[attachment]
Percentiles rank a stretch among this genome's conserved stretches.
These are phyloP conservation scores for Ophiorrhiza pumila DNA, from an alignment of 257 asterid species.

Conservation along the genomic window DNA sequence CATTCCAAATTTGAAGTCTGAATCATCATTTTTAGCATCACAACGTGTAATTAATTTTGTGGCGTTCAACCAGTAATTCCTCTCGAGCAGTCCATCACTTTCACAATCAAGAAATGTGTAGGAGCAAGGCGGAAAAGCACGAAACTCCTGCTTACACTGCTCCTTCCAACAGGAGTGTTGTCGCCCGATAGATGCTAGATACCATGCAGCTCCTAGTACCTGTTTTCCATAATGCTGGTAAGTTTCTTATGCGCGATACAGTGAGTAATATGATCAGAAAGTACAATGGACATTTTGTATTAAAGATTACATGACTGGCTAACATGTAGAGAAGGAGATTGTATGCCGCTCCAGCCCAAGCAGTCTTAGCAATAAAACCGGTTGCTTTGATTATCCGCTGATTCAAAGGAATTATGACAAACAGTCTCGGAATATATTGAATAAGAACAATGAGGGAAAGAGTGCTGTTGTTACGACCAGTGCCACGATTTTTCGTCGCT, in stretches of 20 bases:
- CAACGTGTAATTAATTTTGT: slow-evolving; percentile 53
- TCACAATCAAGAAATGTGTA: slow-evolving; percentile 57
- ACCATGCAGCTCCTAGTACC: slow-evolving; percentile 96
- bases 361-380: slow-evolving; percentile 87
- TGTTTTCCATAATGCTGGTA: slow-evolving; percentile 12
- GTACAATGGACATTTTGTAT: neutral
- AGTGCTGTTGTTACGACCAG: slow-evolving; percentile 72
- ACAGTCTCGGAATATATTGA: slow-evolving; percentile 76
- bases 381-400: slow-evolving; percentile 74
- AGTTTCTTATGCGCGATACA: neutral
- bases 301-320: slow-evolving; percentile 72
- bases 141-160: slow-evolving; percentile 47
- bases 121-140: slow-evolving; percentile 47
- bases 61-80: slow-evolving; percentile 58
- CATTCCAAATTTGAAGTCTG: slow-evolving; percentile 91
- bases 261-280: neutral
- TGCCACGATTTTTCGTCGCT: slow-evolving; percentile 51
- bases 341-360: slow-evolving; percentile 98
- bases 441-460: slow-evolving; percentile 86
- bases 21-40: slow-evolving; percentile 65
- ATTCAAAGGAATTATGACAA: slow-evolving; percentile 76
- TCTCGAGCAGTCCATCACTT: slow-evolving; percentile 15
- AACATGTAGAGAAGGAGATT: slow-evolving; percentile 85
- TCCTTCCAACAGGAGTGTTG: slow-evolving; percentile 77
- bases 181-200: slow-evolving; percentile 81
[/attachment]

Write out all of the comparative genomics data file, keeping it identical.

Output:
Percentiles rank a stretch among this genome's conserved stretches.
These are phyloP conservation scores for Ophiorrhiza pumila DNA, from an alignment of 257 asterid species.

Conservation along the genomic window DNA sequence CATTCCAAATTTGAAGTCTGAATCATCATTTTTAGCATCACAACGTGTAATTAATTTTGTGGCGTTCAACCAGTAATTCCTCTCGAGCAGTCCATCACTTTCACAATCAAGAAATGTGTAGGAGCAAGGCGGAAAAGCACGAAACTCCTGCTTACACTGCTCCTTCCAACAGGAGTGTTGTCGCCCGATAGATGCTAGATACCATGCAGCTCCTAGTACCTGTTTTCCATAATGCTGGTAAGTTTCTTATGCGCGATACAGTGAGTAATATGATCAGAAAGTACAATGGACATTTTGTATTAAAGATTACATGACTGGCTAACATGTAGAGAAGGAGATTGTATGCCGCTCCAGCCCAAGCAGTCTTAGCAATAAAACCGGTTGCTTTGATTATCCGCTGATTCAAAGGAATTATGACAAACAGTCTCGGAATATATTGAATAAGAACAATGAGGGAAAGAGTGCTGTTGTTACGACCAGTGCCACGATTTTTCGTCGCT, in stretches of 20 bases:
- CAACGTGTAATTAATTTTGT: slow-evolving; percentile 53
- TCACAATCAAGAAATGTGTA: slow-evolving; percentile 57
- ACCATGCAGCTCCTAGTACC: slow-evolving; percentile 96
- bases 361-380: slow-evolving; percentile 87
- TGTTTTCCATAATGCTGGTA: slow-evolving; percentile 12
- GTACAATGGACATTTTGTAT: neutral
- AGTGCTGTTGTTACGACCAG: slow-evolving; percentile 72
- ACAGTCTCGGAATATATTGA: slow-evolving; percentile 76
- bases 381-400: slow-evolving; percentile 74
- AGTTTCTTATGCGCGATACA: neutral
- bases 301-320: slow-evolving; percentile 72
- bases 141-160: slow-evolving; percentile 47
- bases 121-140: slow-evolving; percentile 47
- bases 61-80: slow-evolving; percentile 58
- CATTCCAAATTTGAAGTCTG: slow-evolving; percentile 91
- bases 261-280: neutral
- TGCCACGATTTTTCGTCGCT: slow-evolving; percentile 51
- bases 341-360: slow-evolving; percentile 98
- bases 441-460: slow-evolving; percentile 86
- bases 21-40: slow-evolving; percentile 65
- ATTCAAAGGAATTATGACAA: slow-evolving; percentile 76
- TCTCGAGCAGTCCATCACTT: slow-evolving; percentile 15
- AACATGTAGAGAAGGAGATT: slow-evolving; percentile 85
- TCCTTCCAACAGGAGTGTTG: slow-evolving; percentile 77
- bases 181-200: slow-evolving; percentile 81